B2B Sales Teams, Waiting to Engage Buyers Is Costing You

When should sales reps engage with buyers?

It’s a question that all marketing and sales leaders ask themselves. To complicate matters, there’s a statistic out there that many thought leaders cite: Buyers typically are 57% through their buying process before they engage a salesperson.

So, should sales reps sit at their desks and await perfect, sales-ready buyers to raise their hands and exclaim, “Show me the contract”? Absolutely not. In fact, waiting is detrimental to your company. Let’s take a look at what happens when you wait.

Entering Late into the Buyer’s Journey

Here’s the buyer’s journey that IBM developed:

It’s fairly straightforward. Buyers need to discover that they have a problem. They need to learn about your company, your category, and the solutions in your category. They need to try your product. Then, they need to buy your product. Next, they need to use your product. And finally, they can advocate for your company.

Where do you think most sales reps enter into this journey?

You got it. At the “Buy” stage.

Many sales reps wait for the perfectly qualified, highly scored buyer to be passed to them from the marketing department. Once the unicorn buyer appears in the CRM, the sales rep goes to work, trying to convince the buyer to choose their product over their competitors’ solutions.

When they’re lucky, the sellers win. But often times, they lose. In fact, sales teams that wait are 56% more likelyto miss their numbers. Let’s take a look at why that happens.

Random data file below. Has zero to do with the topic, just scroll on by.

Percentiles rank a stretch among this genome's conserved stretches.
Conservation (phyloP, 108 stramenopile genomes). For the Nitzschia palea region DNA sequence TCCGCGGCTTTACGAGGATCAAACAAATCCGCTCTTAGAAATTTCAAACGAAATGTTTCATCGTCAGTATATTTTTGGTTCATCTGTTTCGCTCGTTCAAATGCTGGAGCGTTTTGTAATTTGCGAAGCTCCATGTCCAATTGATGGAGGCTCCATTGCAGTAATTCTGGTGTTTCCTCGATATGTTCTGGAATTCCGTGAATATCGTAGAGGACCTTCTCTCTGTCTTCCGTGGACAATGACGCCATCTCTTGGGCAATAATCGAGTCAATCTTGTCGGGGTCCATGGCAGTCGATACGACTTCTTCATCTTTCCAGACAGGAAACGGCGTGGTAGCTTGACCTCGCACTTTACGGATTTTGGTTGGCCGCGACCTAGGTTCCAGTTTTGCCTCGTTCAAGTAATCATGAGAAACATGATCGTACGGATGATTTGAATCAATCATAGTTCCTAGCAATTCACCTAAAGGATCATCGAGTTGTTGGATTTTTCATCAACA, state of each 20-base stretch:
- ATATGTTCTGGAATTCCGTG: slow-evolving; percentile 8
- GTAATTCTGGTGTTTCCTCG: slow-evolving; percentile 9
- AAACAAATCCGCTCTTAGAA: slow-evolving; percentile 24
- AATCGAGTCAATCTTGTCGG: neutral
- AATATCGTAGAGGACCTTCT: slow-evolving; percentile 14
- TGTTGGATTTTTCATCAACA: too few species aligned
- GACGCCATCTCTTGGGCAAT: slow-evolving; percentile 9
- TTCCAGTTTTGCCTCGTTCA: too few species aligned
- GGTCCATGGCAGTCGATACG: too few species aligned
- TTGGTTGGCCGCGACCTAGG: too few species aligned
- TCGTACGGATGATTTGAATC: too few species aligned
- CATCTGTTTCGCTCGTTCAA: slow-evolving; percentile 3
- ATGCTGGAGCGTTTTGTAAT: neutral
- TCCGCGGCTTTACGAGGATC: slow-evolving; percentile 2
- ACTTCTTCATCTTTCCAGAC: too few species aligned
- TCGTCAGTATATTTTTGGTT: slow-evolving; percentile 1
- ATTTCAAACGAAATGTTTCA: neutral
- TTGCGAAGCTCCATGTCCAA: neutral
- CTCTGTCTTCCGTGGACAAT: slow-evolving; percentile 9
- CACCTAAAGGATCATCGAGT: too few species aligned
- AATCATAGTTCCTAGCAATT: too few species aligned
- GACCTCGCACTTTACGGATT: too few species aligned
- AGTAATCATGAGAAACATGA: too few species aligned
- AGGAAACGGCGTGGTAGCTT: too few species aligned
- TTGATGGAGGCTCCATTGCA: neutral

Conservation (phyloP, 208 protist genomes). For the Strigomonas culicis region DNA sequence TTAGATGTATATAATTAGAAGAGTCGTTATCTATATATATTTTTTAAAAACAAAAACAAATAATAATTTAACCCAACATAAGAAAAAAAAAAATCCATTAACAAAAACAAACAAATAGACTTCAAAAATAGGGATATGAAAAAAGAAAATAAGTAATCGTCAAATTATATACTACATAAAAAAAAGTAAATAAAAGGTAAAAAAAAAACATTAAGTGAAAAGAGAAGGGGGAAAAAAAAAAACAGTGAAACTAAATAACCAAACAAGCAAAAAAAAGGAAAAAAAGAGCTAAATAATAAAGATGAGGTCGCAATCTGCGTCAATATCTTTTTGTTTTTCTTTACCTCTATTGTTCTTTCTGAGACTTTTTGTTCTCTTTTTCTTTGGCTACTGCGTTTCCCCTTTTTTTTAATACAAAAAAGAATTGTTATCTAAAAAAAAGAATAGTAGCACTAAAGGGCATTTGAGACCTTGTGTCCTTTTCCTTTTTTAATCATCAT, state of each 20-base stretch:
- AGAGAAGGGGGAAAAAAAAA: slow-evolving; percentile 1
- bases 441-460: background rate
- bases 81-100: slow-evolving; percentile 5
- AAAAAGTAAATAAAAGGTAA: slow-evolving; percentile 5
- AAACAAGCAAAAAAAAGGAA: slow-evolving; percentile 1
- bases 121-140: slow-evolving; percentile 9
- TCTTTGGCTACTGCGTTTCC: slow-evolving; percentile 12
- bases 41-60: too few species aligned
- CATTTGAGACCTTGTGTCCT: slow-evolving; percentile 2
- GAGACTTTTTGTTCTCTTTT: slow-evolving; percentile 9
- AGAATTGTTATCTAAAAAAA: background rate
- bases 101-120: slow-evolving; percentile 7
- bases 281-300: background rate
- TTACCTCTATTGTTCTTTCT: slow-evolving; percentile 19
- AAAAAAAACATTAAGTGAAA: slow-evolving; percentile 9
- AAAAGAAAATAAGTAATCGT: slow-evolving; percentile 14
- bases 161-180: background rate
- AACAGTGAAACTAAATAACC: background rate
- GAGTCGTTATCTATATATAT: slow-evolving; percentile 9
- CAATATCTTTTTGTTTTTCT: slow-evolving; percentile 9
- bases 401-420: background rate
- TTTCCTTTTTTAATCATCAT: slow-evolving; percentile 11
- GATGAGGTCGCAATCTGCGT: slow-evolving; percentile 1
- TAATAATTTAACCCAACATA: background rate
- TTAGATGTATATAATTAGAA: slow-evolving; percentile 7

The Price Problem

Nowadays, buyers are in control. They can easily research companies, and when they are ready to buy, they bring their research to the negotiating table.

Buyers know how much your competitors charge, and when companies wait for buyers to approach them, they find themselves negotiating deals based on price. As a result, sales reps slash their prices in order to close deals, and since their deal size drops, sellers have to bring in more deals to hit their numbers.

On the other hand, when sellers are proactive and engage buyers sooner, a different story unfolds. Sales Benchmark Index’s research shows that sales teams that focus on the first part of the journey (i.e. the “Discover” and “Learn” stages) rarely compete on price and often win deals with zero competition because “they got in early” and were able to influence the buyer’s purchasing criteria. In fact, proactive teams are 56% more likely to hit their numbers.

The Consensus Problem

In addition to the price problem, there’s another hiccup in the B2B buyer’s journey. It’s the consensus problem. Sellers often look for a mythical “decision maker” who can approve a complex deal on behalf of the company. But it’s more common to encounter a purchasing committee, which, on average, consists of of 5.4 members.

Think about it. That’s 5.4 opportunities for someone to say, “No.” In fact, the Corporate Executive Board’s research shows that where there are more stakeholders, there’s less likelihood that a purchase will happen.